India has been witnessing rapid capacity additions in the solar PV segment, driven by factors such as the emergence of a large number of project developers and highly competitive tariffs. While solar power has now become cheaper than coal-based power, the performance and quality of the solar assets have emerged as a key area of concern. In view of this, national and international standards have been put in place to ensure that the performance of solar plants is not adversely affected by declining tariffs. With profit margins being quite low, developers are looking to maximise their project returns through performance optimisation measures.
A key factor that determines the performance of a solar power plant is its regular and proper assessment. Solar plant performance is usually assessed in terms of the degradation rate in a project. In a survey carried out in 2018 by IIT Bombay, the average degradation rate was found to be 2 per cent per year, with some plants having an annual degradation rate of 4-5 per cent. Cell cracks, photo-induced degradation (PID) and incorrect interconnection were found to be major contributors to such high degradation rates. It was observed that the packaging of cells and modules is also a reason for their deterioration, which, in turn, impacts plant quality.
The study highlighted that modules degrade at a faster pace in hot climates compared to cold climates. This is a major issue for India, where significant solar power capacity is being set up in hot and dry regions of Rajasthan, Gujarat and Madhya Pradesh. Though these locations receive high solar radiation, installations at project sites showed a large number of solder joint failures and yellowing of the encapsulant material. Hence, ensuring the quality of modules is imperative in this case. This needs to be accompanied by proper handling and best installation practices. While it may initially seem costly to use high quality PV modules or to employ trained personnel during installation, this is essential for ensuring lower degradation in the long run.
To prevent downtime, which leads to revenue loss, solar projects need frequent module inspection to detect and assess any faults present or likely to occur in future during operations and maintenance (O&M). A proper assessment methodology requires active supervisory control and data acquisition and weather monitoring systems with quality monitoring, analytics, repair and maintenance. Thermographic devices (both robotic and hand-held) for hotspot detection along with field tests for current-voltage curve, PID, cell cracks and encapsulant discoloration should be carried out for the early diagnosis of faults. In addition, predictive analytics tools should be incorporated in day-to-day O&M to prevent future failures and revenue loss in service life.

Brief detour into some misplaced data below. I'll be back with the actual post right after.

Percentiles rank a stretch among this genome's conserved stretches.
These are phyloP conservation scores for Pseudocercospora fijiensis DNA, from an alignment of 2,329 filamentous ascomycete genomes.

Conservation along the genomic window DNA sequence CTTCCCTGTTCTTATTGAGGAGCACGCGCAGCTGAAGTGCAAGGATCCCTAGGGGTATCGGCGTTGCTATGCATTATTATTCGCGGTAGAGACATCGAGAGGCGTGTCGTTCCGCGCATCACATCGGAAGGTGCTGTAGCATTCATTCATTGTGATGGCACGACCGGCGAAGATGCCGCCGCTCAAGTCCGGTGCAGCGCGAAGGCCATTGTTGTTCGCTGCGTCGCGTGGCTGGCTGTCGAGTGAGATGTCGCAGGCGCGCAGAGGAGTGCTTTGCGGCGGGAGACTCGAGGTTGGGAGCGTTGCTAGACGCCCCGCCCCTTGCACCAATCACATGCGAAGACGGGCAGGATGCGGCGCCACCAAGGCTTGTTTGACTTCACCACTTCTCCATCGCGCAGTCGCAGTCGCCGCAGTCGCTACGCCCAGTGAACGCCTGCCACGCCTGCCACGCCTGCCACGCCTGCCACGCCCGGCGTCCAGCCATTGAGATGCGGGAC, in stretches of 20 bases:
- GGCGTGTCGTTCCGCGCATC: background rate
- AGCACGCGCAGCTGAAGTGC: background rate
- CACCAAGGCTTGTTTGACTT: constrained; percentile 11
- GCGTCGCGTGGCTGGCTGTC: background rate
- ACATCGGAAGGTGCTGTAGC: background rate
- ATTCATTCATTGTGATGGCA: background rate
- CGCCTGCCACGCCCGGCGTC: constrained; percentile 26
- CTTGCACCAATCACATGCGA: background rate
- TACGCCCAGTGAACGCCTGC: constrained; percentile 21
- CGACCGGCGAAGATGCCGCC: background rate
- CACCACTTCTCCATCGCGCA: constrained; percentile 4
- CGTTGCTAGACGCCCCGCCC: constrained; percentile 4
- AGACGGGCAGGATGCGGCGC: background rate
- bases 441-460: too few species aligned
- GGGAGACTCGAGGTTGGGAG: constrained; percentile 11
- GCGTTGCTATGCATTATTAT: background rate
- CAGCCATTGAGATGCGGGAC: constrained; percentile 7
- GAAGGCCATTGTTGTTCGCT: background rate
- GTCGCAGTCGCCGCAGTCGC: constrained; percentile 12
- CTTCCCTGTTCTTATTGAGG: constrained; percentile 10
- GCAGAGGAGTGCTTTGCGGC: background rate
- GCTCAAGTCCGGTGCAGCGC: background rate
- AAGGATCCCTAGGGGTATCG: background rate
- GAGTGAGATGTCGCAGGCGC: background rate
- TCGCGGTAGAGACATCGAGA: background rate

It is a known fact that a combination of sourcing quality equipment and good O&M practices can ensure optimised solar plant performance. Even then, sub standard equipment is still being used with improper design practices to cut corners and save costs. Proper O&M is frequently ignored and limited to cleaning of modules and rectifying faults. In addition, optimum performance assessment in solar power projects is not a norm but mostly governed by the motivation of the concerned stakeholders. For instance, an engineering, procurement and construction contractor, with an obligation to fulfil only his contractual requirements during the project implementation phase, may not consider it necessary to put emphasis on future performance. Similarly, an O&M service provider operating an asset for a limited period may also carry out plant health monitoring just to ensure that no issues occur during the contract term. The same may be said for developers building assets and then selling them after a short while to another party. Certain developers owning long-term projects may also opt for proper O&M on a purely economic basis.
Thus, there is a general lack of rigorous predictive plant health monitoring in solar power plants, which are built for the long term, to last for 25 years. Going forward, developers need to take a strong stance regarding proper performance assessment to ensure quality projects that continue to generate returns for 25 years or put the entire project at risk for marginal savings on initial capital and operating costs. n
Based on a presentation by Dr Narendra S. Shiradkar, Assistant Professor and Head, PV Reliability, Department of Electrical Engineering, IIT Bombay at a Renewable Watch conference on “Solar Plant Performance”